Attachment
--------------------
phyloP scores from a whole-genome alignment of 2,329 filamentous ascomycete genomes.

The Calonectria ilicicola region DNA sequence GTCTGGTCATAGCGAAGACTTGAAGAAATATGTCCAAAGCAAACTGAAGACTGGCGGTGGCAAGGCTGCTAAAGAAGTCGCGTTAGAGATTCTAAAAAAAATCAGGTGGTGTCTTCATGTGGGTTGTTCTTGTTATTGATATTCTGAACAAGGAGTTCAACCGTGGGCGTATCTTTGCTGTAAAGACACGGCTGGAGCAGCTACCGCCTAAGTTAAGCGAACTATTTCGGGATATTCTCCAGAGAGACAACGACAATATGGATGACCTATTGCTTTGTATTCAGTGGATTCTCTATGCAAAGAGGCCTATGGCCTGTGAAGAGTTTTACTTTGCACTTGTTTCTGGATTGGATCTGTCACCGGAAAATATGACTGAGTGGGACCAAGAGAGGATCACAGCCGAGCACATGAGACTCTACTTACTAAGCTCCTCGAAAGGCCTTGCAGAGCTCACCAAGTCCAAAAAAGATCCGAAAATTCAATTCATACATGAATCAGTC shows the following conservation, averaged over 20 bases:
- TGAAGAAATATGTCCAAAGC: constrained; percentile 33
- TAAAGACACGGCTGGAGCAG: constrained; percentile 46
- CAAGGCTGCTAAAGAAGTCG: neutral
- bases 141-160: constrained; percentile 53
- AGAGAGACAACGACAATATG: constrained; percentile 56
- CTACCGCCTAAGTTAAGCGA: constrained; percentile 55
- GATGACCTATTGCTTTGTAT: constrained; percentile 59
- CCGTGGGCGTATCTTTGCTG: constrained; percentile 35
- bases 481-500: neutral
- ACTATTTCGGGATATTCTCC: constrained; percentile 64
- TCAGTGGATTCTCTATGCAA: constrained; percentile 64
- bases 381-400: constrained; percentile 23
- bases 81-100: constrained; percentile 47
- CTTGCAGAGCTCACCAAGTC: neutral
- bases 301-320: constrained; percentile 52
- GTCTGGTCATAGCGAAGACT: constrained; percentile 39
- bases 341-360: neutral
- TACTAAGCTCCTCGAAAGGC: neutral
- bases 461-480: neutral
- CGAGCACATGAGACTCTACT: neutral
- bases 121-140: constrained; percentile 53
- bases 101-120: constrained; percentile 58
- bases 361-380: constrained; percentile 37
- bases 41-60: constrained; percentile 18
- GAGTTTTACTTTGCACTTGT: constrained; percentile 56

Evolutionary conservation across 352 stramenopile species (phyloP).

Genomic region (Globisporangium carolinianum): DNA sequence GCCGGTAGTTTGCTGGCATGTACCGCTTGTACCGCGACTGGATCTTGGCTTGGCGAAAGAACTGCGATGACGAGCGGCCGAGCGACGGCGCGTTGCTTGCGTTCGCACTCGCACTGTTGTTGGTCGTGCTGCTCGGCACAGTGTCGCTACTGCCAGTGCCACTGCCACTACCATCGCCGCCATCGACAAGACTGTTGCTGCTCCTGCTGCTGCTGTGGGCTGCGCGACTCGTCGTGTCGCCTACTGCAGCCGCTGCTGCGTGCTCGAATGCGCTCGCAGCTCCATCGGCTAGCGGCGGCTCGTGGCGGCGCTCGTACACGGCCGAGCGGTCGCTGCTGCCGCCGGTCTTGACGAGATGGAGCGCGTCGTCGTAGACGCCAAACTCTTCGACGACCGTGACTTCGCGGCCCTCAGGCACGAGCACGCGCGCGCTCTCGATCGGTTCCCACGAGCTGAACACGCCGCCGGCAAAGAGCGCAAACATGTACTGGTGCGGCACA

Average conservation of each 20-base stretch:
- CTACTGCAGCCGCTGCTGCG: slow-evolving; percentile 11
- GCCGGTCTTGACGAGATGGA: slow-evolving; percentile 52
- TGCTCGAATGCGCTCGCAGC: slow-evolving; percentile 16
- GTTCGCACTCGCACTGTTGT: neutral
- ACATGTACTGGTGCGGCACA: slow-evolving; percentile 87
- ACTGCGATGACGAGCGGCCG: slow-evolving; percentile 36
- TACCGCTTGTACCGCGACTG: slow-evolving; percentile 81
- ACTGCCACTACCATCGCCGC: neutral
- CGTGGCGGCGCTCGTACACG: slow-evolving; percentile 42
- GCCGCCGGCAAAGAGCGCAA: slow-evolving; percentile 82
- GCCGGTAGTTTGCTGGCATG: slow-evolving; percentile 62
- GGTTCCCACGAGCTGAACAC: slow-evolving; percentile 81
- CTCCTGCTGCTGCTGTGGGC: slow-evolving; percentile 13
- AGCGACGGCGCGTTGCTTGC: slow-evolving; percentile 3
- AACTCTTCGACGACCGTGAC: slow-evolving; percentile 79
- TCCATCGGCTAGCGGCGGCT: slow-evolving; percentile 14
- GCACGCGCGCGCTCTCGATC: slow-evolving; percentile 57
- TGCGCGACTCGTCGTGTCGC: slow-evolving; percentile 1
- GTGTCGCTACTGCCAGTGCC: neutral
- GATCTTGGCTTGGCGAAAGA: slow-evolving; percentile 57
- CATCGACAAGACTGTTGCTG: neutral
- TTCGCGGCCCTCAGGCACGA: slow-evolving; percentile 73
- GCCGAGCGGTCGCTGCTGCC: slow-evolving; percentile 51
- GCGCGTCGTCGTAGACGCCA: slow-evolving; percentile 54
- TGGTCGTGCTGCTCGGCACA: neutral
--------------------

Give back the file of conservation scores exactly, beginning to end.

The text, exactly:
phyloP scores from a whole-genome alignment of 2,329 filamentous ascomycete genomes.

The Calonectria ilicicola region DNA sequence GTCTGGTCATAGCGAAGACTTGAAGAAATATGTCCAAAGCAAACTGAAGACTGGCGGTGGCAAGGCTGCTAAAGAAGTCGCGTTAGAGATTCTAAAAAAAATCAGGTGGTGTCTTCATGTGGGTTGTTCTTGTTATTGATATTCTGAACAAGGAGTTCAACCGTGGGCGTATCTTTGCTGTAAAGACACGGCTGGAGCAGCTACCGCCTAAGTTAAGCGAACTATTTCGGGATATTCTCCAGAGAGACAACGACAATATGGATGACCTATTGCTTTGTATTCAGTGGATTCTCTATGCAAAGAGGCCTATGGCCTGTGAAGAGTTTTACTTTGCACTTGTTTCTGGATTGGATCTGTCACCGGAAAATATGACTGAGTGGGACCAAGAGAGGATCACAGCCGAGCACATGAGACTCTACTTACTAAGCTCCTCGAAAGGCCTTGCAGAGCTCACCAAGTCCAAAAAAGATCCGAAAATTCAATTCATACATGAATCAGTC shows the following conservation, averaged over 20 bases:
- TGAAGAAATATGTCCAAAGC: constrained; percentile 33
- TAAAGACACGGCTGGAGCAG: constrained; percentile 46
- CAAGGCTGCTAAAGAAGTCG: neutral
- bases 141-160: constrained; percentile 53
- AGAGAGACAACGACAATATG: constrained; percentile 56
- CTACCGCCTAAGTTAAGCGA: constrained; percentile 55
- GATGACCTATTGCTTTGTAT: constrained; percentile 59
- CCGTGGGCGTATCTTTGCTG: constrained; percentile 35
- bases 481-500: neutral
- ACTATTTCGGGATATTCTCC: constrained; percentile 64
- TCAGTGGATTCTCTATGCAA: constrained; percentile 64
- bases 381-400: constrained; percentile 23
- bases 81-100: constrained; percentile 47
- CTTGCAGAGCTCACCAAGTC: neutral
- bases 301-320: constrained; percentile 52
- GTCTGGTCATAGCGAAGACT: constrained; percentile 39
- bases 341-360: neutral
- TACTAAGCTCCTCGAAAGGC: neutral
- bases 461-480: neutral
- CGAGCACATGAGACTCTACT: neutral
- bases 121-140: constrained; percentile 53
- bases 101-120: constrained; percentile 58
- bases 361-380: constrained; percentile 37
- bases 41-60: constrained; percentile 18
- GAGTTTTACTTTGCACTTGT: constrained; percentile 56

Evolutionary conservation across 352 stramenopile species (phyloP).

Genomic region (Globisporangium carolinianum): DNA sequence GCCGGTAGTTTGCTGGCATGTACCGCTTGTACCGCGACTGGATCTTGGCTTGGCGAAAGAACTGCGATGACGAGCGGCCGAGCGACGGCGCGTTGCTTGCGTTCGCACTCGCACTGTTGTTGGTCGTGCTGCTCGGCACAGTGTCGCTACTGCCAGTGCCACTGCCACTACCATCGCCGCCATCGACAAGACTGTTGCTGCTCCTGCTGCTGCTGTGGGCTGCGCGACTCGTCGTGTCGCCTACTGCAGCCGCTGCTGCGTGCTCGAATGCGCTCGCAGCTCCATCGGCTAGCGGCGGCTCGTGGCGGCGCTCGTACACGGCCGAGCGGTCGCTGCTGCCGCCGGTCTTGACGAGATGGAGCGCGTCGTCGTAGACGCCAAACTCTTCGACGACCGTGACTTCGCGGCCCTCAGGCACGAGCACGCGCGCGCTCTCGATCGGTTCCCACGAGCTGAACACGCCGCCGGCAAAGAGCGCAAACATGTACTGGTGCGGCACA

Average conservation of each 20-base stretch:
- CTACTGCAGCCGCTGCTGCG: slow-evolving; percentile 11
- GCCGGTCTTGACGAGATGGA: slow-evolving; percentile 52
- TGCTCGAATGCGCTCGCAGC: slow-evolving; percentile 16
- GTTCGCACTCGCACTGTTGT: neutral
- ACATGTACTGGTGCGGCACA: slow-evolving; percentile 87
- ACTGCGATGACGAGCGGCCG: slow-evolving; percentile 36
- TACCGCTTGTACCGCGACTG: slow-evolving; percentile 81
- ACTGCCACTACCATCGCCGC: neutral
- CGTGGCGGCGCTCGTACACG: slow-evolving; percentile 42
- GCCGCCGGCAAAGAGCGCAA: slow-evolving; percentile 82
- GCCGGTAGTTTGCTGGCATG: slow-evolving; percentile 62
- GGTTCCCACGAGCTGAACAC: slow-evolving; percentile 81
- CTCCTGCTGCTGCTGTGGGC: slow-evolving; percentile 13
- AGCGACGGCGCGTTGCTTGC: slow-evolving; percentile 3
- AACTCTTCGACGACCGTGAC: slow-evolving; percentile 79
- TCCATCGGCTAGCGGCGGCT: slow-evolving; percentile 14
- GCACGCGCGCGCTCTCGATC: slow-evolving; percentile 57
- TGCGCGACTCGTCGTGTCGC: slow-evolving; percentile 1
- GTGTCGCTACTGCCAGTGCC: neutral
- GATCTTGGCTTGGCGAAAGA: slow-evolving; percentile 57
- CATCGACAAGACTGTTGCTG: neutral
- TTCGCGGCCCTCAGGCACGA: slow-evolving; percentile 73
- GCCGAGCGGTCGCTGCTGCC: slow-evolving; percentile 51
- GCGCGTCGTCGTAGACGCCA: slow-evolving; percentile 54
- TGGTCGTGCTGCTCGGCACA: neutral